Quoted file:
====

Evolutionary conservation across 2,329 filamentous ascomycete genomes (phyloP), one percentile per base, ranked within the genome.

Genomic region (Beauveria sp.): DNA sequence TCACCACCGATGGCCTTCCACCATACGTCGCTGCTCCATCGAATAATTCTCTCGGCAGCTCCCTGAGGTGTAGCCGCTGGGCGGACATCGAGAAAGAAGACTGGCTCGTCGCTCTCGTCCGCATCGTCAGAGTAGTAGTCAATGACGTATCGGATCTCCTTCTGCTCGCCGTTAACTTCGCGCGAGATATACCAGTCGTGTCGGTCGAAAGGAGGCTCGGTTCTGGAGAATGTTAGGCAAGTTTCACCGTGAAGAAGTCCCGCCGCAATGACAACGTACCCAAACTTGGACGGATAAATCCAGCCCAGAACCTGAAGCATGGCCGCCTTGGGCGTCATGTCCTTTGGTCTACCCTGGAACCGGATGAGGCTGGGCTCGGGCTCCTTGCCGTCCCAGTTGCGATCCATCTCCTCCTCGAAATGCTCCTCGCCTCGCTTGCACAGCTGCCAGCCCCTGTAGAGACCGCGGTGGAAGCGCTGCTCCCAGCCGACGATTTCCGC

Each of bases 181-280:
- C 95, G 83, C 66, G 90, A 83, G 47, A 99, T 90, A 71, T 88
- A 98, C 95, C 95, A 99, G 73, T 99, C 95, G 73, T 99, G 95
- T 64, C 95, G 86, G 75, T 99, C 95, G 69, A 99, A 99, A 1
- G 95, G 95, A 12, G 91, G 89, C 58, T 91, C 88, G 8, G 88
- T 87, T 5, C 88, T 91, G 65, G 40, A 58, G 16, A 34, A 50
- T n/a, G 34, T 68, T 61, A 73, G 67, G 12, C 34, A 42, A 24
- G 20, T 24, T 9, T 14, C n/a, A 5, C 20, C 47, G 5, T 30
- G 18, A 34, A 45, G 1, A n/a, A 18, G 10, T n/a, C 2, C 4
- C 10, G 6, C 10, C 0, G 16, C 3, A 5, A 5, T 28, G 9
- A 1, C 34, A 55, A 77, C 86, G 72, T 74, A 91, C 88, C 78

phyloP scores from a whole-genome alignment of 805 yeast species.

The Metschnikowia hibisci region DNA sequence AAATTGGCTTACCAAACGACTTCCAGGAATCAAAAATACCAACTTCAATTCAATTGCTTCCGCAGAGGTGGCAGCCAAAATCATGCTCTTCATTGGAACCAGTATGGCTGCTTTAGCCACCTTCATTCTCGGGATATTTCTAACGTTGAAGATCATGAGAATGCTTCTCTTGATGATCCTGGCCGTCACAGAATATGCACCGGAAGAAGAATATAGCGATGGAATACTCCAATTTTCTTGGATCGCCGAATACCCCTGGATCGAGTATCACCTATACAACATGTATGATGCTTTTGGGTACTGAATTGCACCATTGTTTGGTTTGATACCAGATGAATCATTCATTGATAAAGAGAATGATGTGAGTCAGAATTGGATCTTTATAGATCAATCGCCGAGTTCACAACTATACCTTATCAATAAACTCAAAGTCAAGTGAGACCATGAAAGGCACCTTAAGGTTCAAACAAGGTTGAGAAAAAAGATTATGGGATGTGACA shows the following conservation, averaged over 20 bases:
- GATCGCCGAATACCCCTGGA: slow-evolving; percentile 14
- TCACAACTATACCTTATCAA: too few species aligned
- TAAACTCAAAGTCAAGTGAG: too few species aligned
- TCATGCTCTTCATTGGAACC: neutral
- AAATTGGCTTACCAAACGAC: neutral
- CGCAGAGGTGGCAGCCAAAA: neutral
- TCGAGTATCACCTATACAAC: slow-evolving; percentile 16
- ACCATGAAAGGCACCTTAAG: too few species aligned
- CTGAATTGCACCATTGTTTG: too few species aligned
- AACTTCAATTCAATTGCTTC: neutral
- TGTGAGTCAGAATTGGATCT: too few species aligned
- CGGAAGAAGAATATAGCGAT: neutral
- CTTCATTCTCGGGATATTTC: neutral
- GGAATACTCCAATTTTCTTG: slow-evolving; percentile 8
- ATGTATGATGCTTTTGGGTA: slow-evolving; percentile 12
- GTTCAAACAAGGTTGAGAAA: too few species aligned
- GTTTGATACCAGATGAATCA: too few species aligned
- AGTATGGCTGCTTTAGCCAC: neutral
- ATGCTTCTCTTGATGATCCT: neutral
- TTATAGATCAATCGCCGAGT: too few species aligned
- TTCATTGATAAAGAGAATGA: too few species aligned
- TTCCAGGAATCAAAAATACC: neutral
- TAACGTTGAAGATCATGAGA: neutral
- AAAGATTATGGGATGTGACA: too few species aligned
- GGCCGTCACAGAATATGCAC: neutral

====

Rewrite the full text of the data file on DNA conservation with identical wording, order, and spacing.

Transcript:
Evolutionary conservation across 2,329 filamentous ascomycete genomes (phyloP), one percentile per base, ranked within the genome.

Genomic region (Beauveria sp.): DNA sequence TCACCACCGATGGCCTTCCACCATACGTCGCTGCTCCATCGAATAATTCTCTCGGCAGCTCCCTGAGGTGTAGCCGCTGGGCGGACATCGAGAAAGAAGACTGGCTCGTCGCTCTCGTCCGCATCGTCAGAGTAGTAGTCAATGACGTATCGGATCTCCTTCTGCTCGCCGTTAACTTCGCGCGAGATATACCAGTCGTGTCGGTCGAAAGGAGGCTCGGTTCTGGAGAATGTTAGGCAAGTTTCACCGTGAAGAAGTCCCGCCGCAATGACAACGTACCCAAACTTGGACGGATAAATCCAGCCCAGAACCTGAAGCATGGCCGCCTTGGGCGTCATGTCCTTTGGTCTACCCTGGAACCGGATGAGGCTGGGCTCGGGCTCCTTGCCGTCCCAGTTGCGATCCATCTCCTCCTCGAAATGCTCCTCGCCTCGCTTGCACAGCTGCCAGCCCCTGTAGAGACCGCGGTGGAAGCGCTGCTCCCAGCCGACGATTTCCGC

Each of bases 181-280:
- C 95, G 83, C 66, G 90, A 83, G 47, A 99, T 90, A 71, T 88
- A 98, C 95, C 95, A 99, G 73, T 99, C 95, G 73, T 99, G 95
- T 64, C 95, G 86, G 75, T 99, C 95, G 69, A 99, A 99, A 1
- G 95, G 95, A 12, G 91, G 89, C 58, T 91, C 88, G 8, G 88
- T 87, T 5, C 88, T 91, G 65, G 40, A 58, G 16, A 34, A 50
- T n/a, G 34, T 68, T 61, A 73, G 67, G 12, C 34, A 42, A 24
- G 20, T 24, T 9, T 14, C n/a, A 5, C 20, C 47, G 5, T 30
- G 18, A 34, A 45, G 1, A n/a, A 18, G 10, T n/a, C 2, C 4
- C 10, G 6, C 10, C 0, G 16, C 3, A 5, A 5, T 28, G 9
- A 1, C 34, A 55, A 77, C 86, G 72, T 74, A 91, C 88, C 78

phyloP scores from a whole-genome alignment of 805 yeast species.

The Metschnikowia hibisci region DNA sequence AAATTGGCTTACCAAACGACTTCCAGGAATCAAAAATACCAACTTCAATTCAATTGCTTCCGCAGAGGTGGCAGCCAAAATCATGCTCTTCATTGGAACCAGTATGGCTGCTTTAGCCACCTTCATTCTCGGGATATTTCTAACGTTGAAGATCATGAGAATGCTTCTCTTGATGATCCTGGCCGTCACAGAATATGCACCGGAAGAAGAATATAGCGATGGAATACTCCAATTTTCTTGGATCGCCGAATACCCCTGGATCGAGTATCACCTATACAACATGTATGATGCTTTTGGGTACTGAATTGCACCATTGTTTGGTTTGATACCAGATGAATCATTCATTGATAAAGAGAATGATGTGAGTCAGAATTGGATCTTTATAGATCAATCGCCGAGTTCACAACTATACCTTATCAATAAACTCAAAGTCAAGTGAGACCATGAAAGGCACCTTAAGGTTCAAACAAGGTTGAGAAAAAAGATTATGGGATGTGACA shows the following conservation, averaged over 20 bases:
- GATCGCCGAATACCCCTGGA: slow-evolving; percentile 14
- TCACAACTATACCTTATCAA: too few species aligned
- TAAACTCAAAGTCAAGTGAG: too few species aligned
- TCATGCTCTTCATTGGAACC: neutral
- AAATTGGCTTACCAAACGAC: neutral
- CGCAGAGGTGGCAGCCAAAA: neutral
- TCGAGTATCACCTATACAAC: slow-evolving; percentile 16
- ACCATGAAAGGCACCTTAAG: too few species aligned
- CTGAATTGCACCATTGTTTG: too few species aligned
- AACTTCAATTCAATTGCTTC: neutral
- TGTGAGTCAGAATTGGATCT: too few species aligned
- CGGAAGAAGAATATAGCGAT: neutral
- CTTCATTCTCGGGATATTTC: neutral
- GGAATACTCCAATTTTCTTG: slow-evolving; percentile 8
- ATGTATGATGCTTTTGGGTA: slow-evolving; percentile 12
- GTTCAAACAAGGTTGAGAAA: too few species aligned
- GTTTGATACCAGATGAATCA: too few species aligned
- AGTATGGCTGCTTTAGCCAC: neutral
- ATGCTTCTCTTGATGATCCT: neutral
- TTATAGATCAATCGCCGAGT: too few species aligned
- TTCATTGATAAAGAGAATGA: too few species aligned
- TTCCAGGAATCAAAAATACC: neutral
- TAACGTTGAAGATCATGAGA: neutral
- AAAGATTATGGGATGTGACA: too few species aligned
- GGCCGTCACAGAATATGCAC: neutral